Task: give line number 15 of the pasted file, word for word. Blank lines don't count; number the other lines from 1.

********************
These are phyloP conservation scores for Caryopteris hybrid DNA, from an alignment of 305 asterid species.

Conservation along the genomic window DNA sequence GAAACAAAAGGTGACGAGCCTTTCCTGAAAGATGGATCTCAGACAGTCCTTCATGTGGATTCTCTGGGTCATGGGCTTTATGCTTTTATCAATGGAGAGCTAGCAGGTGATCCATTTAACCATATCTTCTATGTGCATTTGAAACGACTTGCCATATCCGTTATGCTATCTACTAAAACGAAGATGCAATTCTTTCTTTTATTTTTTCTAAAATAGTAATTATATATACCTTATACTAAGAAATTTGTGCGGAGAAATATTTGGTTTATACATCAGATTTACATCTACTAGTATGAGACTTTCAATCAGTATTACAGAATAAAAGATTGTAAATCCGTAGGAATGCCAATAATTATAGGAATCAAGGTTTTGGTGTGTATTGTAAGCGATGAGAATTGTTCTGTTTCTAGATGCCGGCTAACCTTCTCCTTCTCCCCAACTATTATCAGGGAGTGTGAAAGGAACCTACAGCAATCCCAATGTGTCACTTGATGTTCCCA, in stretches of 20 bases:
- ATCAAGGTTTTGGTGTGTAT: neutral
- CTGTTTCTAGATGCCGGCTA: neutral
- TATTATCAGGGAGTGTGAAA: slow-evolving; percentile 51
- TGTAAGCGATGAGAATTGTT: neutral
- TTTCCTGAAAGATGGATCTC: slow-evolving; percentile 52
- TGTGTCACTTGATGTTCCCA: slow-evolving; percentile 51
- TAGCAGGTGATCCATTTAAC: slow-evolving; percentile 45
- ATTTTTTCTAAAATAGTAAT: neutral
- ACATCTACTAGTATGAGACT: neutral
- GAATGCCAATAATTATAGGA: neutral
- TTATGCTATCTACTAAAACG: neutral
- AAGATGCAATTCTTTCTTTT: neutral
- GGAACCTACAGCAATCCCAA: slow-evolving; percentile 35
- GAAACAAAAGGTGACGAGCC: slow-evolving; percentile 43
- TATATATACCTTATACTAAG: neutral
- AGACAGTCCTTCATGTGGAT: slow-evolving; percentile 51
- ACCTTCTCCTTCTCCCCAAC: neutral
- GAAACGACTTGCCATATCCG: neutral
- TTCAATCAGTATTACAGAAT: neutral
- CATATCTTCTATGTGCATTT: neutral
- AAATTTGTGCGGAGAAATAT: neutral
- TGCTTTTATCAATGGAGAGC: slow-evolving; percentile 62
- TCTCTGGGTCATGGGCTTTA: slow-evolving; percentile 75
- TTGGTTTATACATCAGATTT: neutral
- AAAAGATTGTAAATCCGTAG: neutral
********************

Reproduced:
- GGAACCTACAGCAATCCCAA: slow-evolving; percentile 35